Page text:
Chapter 3, section A includes Deut 33:29; 1QM 12.10 (and 19[1Q33].2 and 4QMb[4Q492]1.3–4); and Sir 9:2. Barrick assigns an early date to Deut 33:29 and gives it an anatomical meaning based upon contextual information: the passage describes a defeated enemy cowering at the feet of the victor. He declares that 1QM 12.10 (and 19[1Q33].2 and 4QMb[4Q492]1.3–4) are of later origination but are conceptually identical. He then notes that Deut 33:29 and Sir 9:2 share a metaphorical idiom, based upon the idea “to have mastery over.”

Section B is meant to deal with Job 9:8b. However, Barrick dives into this section with a five page exposition regarding the mythological understandings of Canaan. The first example of the use of iconographic evidence, Figure 2, The “Baal au Foudre” from Ugarit, is used to illustrate mythological concepts from the greater ANE context. Only then does Barrick associate the Ugaritic myth of Baal's victory over the sea-god Yamm with Job 9:8b. For this section in particular, a strong introductory sentence would help to steer the reader through a maze of linguistic and iconographic information.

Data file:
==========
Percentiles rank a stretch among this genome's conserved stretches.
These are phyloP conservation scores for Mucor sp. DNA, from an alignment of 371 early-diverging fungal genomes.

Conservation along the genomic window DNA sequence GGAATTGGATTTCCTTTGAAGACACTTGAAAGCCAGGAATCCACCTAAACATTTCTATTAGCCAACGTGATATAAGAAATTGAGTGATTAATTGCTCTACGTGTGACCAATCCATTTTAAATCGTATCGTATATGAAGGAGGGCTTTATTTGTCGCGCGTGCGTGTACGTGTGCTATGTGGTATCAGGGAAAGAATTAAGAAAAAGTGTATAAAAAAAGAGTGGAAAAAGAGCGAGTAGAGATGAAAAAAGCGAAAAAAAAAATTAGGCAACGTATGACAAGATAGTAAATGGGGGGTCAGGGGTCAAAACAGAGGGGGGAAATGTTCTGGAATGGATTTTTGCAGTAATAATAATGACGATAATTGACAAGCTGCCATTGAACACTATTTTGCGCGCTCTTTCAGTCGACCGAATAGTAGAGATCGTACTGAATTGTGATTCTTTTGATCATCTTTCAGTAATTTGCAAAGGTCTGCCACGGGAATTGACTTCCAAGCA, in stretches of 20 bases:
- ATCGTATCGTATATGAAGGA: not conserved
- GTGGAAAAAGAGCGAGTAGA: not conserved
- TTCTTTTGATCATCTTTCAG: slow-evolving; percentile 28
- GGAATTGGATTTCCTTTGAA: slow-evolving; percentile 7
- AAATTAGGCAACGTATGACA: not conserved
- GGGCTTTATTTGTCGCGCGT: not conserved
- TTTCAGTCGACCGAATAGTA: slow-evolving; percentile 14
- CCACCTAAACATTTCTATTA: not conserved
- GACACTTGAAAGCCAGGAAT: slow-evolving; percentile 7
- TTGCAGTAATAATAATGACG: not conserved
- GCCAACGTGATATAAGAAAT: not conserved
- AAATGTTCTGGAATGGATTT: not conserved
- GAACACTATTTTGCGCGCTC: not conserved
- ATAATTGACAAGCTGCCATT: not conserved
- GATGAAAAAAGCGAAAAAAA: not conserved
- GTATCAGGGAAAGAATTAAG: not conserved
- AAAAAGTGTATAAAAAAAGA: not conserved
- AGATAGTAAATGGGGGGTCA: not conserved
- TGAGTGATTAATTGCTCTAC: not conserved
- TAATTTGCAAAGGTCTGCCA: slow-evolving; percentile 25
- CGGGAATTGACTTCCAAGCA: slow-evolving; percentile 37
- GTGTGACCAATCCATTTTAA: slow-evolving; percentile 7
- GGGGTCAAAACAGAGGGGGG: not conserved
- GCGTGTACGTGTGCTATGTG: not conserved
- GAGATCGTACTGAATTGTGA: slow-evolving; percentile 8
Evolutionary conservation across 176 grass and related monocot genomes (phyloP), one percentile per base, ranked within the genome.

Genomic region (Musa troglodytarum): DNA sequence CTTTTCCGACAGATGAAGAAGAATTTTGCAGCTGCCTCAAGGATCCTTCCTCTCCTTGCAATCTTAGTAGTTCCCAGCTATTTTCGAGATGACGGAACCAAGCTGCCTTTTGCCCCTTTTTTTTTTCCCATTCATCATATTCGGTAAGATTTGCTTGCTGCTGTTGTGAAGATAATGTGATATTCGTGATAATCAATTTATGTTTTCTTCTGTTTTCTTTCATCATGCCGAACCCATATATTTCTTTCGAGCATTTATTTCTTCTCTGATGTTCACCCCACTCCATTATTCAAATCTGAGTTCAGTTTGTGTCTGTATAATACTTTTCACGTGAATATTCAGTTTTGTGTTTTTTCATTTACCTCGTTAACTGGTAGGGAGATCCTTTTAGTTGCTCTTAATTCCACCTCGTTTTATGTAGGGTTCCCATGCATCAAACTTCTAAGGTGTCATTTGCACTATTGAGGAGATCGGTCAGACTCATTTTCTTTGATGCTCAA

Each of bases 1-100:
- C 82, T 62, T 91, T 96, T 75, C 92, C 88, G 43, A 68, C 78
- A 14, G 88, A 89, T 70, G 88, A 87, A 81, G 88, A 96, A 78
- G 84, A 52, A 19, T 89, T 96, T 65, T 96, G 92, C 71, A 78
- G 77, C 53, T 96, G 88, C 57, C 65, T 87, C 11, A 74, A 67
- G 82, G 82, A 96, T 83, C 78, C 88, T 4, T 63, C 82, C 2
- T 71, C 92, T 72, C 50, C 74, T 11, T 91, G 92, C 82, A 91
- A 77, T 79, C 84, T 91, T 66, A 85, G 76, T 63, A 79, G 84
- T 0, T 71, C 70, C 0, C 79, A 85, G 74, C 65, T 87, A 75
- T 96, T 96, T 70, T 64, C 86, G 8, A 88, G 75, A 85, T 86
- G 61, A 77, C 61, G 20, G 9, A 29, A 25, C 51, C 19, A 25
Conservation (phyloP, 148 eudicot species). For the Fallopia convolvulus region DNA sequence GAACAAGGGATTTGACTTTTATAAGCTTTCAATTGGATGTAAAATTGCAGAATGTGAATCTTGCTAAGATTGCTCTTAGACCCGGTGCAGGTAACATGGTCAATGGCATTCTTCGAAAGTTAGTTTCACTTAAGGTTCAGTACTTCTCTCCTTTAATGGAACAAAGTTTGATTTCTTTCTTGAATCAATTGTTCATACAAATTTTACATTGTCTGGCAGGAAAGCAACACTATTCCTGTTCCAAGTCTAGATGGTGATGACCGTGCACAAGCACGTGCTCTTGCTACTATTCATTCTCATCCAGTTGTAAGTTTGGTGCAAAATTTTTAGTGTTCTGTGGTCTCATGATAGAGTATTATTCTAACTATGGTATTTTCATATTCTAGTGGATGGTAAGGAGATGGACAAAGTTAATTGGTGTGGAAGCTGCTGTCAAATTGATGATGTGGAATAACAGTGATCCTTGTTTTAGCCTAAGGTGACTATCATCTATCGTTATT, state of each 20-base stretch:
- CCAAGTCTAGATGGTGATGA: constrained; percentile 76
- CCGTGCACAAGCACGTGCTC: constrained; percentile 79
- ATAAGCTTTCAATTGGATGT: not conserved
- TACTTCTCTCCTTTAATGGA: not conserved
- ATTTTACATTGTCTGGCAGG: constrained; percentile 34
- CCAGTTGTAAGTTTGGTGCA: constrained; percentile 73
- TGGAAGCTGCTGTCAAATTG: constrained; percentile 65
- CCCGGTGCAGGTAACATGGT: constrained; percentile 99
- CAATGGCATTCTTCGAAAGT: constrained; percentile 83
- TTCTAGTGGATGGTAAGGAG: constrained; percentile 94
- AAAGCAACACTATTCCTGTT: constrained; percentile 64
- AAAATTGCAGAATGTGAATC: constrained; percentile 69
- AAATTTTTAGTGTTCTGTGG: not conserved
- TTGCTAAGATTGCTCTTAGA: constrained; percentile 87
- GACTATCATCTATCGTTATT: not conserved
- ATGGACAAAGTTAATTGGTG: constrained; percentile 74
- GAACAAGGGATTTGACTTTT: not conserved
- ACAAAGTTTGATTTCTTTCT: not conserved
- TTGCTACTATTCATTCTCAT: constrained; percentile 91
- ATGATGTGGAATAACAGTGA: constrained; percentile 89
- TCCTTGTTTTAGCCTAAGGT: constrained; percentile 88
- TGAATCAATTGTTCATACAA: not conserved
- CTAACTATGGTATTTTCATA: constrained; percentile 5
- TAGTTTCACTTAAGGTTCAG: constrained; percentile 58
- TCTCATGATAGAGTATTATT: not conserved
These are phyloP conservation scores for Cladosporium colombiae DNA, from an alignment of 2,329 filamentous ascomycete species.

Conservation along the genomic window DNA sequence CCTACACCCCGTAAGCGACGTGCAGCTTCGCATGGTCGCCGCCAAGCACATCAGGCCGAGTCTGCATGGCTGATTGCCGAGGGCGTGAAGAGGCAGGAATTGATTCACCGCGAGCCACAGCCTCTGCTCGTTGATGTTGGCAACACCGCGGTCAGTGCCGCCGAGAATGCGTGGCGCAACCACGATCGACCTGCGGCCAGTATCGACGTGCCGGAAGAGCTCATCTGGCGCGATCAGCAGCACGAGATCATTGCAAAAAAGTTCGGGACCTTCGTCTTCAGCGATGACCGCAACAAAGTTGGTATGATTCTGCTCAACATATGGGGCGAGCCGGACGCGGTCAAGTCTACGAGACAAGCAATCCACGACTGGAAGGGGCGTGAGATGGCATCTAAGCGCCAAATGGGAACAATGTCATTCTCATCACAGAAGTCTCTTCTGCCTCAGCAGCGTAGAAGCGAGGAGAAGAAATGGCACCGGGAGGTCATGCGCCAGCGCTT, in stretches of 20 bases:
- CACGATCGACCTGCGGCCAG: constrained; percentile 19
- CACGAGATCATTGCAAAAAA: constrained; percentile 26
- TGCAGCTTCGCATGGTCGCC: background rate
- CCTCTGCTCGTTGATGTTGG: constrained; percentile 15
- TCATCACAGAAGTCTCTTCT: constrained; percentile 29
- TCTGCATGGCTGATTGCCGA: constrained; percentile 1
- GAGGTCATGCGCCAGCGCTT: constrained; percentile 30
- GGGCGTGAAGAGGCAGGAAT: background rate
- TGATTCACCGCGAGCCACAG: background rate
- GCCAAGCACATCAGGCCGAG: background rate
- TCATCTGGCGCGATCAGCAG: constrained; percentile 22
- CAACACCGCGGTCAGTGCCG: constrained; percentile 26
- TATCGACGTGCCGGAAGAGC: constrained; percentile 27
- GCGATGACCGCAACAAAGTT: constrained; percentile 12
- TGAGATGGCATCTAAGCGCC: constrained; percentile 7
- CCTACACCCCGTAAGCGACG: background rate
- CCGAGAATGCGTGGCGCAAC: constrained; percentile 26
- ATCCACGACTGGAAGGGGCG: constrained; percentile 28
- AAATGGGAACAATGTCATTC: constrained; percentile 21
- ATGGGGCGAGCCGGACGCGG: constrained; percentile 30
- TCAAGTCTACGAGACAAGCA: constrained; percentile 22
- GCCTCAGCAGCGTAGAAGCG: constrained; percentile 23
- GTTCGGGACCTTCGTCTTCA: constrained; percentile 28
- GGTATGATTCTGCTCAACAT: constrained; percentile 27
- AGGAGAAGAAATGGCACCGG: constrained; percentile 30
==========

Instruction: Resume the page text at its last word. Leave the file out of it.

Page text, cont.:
In section C, Barrick explores the relationship between the descriptions of the theophanic coming of Yahweh in Mic 1:3 and Amos 4:13 and the ANE Storm God imagery where gods such as Adad, Hadad, Baal, and Teshub, are described in the same literary terms. Barrick concludes that Israel's poets shared a similar mythopoeic pattern with their ANE counterparts. This section includes Figure 3, a drawing of the Hittite deities carved in rock walls at Yazilikaya, which provides visual information for integrating ANE sources with biblical text. Section D explores the theophanic tradition in Hab 3:19 and 2 Sam 22(Ps 18):34.